Daniel Doherty

The president’s much-assailed health care law is once again roiled in controversy. According to a government document obtained exclusively by the Associated Press, a reported two million Affordable Care Act “enrollees” have signed up for the program even though their personal information is incorrect. As a result, some consumers might find themselves owing money to the government if they received overly generous subsidies. Others still might find themselves without coverage entirely. The AP reports:

A government document provided to The Associated Press says more than 2 million people who got health insurance under President Obama's law have data discrepancies that could jeopardize coverage for some.

Two million people works out to about one out of four who signed up, creating a huge paperwork headache for the feds, and exposing some consumers to repayment demands if they got too generous a subsidy -- or even loss of coverage.

The administration says it is triple-checking consumer information to ensure that only those who are legally entitled to health care subsidies are getting them, and that they are receiving the correct amount.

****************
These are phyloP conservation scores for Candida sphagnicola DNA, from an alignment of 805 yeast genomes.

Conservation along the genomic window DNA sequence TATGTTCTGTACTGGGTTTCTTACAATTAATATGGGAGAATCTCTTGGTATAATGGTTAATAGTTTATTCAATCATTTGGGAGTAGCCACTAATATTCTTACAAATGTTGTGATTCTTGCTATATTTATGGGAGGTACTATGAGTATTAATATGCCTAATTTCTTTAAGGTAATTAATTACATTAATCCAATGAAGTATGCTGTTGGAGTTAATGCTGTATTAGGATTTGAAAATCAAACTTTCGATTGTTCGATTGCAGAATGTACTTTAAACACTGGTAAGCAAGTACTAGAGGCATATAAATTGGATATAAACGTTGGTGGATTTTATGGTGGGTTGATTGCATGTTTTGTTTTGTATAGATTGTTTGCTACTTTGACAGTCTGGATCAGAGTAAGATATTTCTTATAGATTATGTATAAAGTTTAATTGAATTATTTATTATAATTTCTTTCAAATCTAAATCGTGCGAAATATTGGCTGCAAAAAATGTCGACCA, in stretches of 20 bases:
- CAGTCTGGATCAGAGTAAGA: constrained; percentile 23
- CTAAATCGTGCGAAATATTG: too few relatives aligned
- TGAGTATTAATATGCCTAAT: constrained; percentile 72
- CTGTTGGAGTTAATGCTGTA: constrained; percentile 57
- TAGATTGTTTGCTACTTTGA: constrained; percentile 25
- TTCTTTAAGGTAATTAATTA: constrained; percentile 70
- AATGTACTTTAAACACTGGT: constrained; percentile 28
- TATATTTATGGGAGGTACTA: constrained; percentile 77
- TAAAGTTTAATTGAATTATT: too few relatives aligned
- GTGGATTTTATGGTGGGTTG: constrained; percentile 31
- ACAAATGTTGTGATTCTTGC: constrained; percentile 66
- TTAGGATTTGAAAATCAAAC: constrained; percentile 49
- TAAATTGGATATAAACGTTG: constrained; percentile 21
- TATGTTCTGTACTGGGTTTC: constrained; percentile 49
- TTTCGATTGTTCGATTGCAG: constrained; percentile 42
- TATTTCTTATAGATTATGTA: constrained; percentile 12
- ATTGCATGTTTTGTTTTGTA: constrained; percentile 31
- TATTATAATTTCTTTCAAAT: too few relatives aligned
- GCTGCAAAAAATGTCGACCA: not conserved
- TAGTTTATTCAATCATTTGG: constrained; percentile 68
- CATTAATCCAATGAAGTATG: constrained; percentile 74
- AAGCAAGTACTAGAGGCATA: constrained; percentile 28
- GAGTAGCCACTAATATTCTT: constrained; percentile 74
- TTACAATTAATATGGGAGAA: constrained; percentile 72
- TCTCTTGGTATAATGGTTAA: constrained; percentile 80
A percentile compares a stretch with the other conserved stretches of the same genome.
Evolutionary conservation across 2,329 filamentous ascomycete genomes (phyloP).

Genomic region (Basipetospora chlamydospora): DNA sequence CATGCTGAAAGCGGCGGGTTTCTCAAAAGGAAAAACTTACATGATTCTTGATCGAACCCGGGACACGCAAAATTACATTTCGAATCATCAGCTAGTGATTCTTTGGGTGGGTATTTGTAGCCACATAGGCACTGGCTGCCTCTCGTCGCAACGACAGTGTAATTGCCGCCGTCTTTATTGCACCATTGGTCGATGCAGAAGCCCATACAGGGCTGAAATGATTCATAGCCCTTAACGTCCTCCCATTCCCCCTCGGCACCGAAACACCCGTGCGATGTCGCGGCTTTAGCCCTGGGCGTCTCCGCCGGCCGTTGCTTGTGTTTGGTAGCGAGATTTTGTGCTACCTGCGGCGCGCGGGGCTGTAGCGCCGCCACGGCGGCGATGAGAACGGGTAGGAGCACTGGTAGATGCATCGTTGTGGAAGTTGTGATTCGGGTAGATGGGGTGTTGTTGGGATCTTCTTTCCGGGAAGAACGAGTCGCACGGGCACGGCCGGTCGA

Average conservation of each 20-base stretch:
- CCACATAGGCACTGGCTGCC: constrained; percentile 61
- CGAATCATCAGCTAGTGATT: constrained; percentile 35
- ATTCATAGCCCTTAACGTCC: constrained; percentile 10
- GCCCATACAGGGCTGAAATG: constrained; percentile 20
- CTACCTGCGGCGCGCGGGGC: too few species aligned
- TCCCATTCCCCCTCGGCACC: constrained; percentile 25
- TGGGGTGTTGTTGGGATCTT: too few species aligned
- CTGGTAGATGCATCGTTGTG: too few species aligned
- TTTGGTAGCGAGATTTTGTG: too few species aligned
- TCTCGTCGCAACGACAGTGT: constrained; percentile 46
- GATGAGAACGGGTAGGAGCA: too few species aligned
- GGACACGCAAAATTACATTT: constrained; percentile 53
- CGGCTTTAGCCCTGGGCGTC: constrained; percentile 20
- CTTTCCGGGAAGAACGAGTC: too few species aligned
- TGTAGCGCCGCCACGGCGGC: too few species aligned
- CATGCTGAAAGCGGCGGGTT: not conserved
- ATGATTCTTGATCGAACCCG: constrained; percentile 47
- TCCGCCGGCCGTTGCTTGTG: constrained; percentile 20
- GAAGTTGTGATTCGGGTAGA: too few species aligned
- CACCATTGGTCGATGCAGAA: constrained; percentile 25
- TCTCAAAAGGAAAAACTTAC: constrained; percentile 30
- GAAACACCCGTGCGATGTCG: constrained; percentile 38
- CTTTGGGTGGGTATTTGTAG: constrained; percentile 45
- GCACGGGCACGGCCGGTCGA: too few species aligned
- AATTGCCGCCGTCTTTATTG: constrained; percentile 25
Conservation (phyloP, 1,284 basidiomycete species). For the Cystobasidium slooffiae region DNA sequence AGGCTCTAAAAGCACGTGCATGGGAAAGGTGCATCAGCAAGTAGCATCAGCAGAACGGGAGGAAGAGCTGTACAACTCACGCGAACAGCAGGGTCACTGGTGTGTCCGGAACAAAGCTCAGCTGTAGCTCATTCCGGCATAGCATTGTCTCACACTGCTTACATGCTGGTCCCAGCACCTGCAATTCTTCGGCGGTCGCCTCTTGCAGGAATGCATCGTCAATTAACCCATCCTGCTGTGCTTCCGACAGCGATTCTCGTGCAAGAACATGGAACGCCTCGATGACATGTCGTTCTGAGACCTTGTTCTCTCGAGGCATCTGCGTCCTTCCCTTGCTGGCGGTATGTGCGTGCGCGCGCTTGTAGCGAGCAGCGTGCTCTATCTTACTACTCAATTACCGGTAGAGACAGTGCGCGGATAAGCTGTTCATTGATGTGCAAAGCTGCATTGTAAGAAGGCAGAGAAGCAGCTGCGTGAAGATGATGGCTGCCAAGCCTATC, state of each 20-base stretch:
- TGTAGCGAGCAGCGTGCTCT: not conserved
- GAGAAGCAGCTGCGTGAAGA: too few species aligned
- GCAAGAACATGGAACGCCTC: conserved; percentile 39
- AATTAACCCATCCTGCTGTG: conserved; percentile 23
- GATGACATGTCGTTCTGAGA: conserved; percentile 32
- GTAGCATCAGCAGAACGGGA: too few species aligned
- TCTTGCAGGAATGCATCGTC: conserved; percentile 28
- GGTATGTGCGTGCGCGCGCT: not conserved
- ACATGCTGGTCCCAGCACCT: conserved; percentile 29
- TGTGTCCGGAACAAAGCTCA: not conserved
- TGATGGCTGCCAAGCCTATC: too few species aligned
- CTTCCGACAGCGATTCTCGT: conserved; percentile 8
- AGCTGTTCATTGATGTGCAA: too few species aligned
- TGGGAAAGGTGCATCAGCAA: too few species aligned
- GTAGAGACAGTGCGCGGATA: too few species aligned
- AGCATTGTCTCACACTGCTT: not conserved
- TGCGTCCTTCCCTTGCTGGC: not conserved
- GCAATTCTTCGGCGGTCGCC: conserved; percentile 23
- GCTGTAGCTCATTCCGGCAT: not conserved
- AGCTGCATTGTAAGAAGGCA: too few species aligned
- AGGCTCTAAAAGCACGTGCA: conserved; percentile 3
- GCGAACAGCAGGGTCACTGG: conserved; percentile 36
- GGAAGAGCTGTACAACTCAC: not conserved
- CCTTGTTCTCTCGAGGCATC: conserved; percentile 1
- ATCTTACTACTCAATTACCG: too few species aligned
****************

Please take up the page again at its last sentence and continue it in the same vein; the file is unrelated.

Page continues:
House and Senate lawmakers are also looking into the data issues, which involve not only income, but citizenship, immigration status and other factors.

Needless to say, this will create all sorts of administrative problems for the Department of Health and Human Services. Having to go back and “triple check” millions of Americans who have enrolled in Obamacare will take time -- and cost money. The AP’s discovery also undercuts the White House’s go-to talking point that “8 million” Americans have successfully “enrolled” through the federal and state exchanges; obviously that’s not true if potentially one-fourth of enrollees could lose their coverage simply because their consumer information is incorrect.

What a mess.

Daniel Doherty

Daniel Doherty is Townhall's Deputy News Editor. Follow him on Twitter @danpdoherty.

Author Photo credit: Jensen Sutta Photography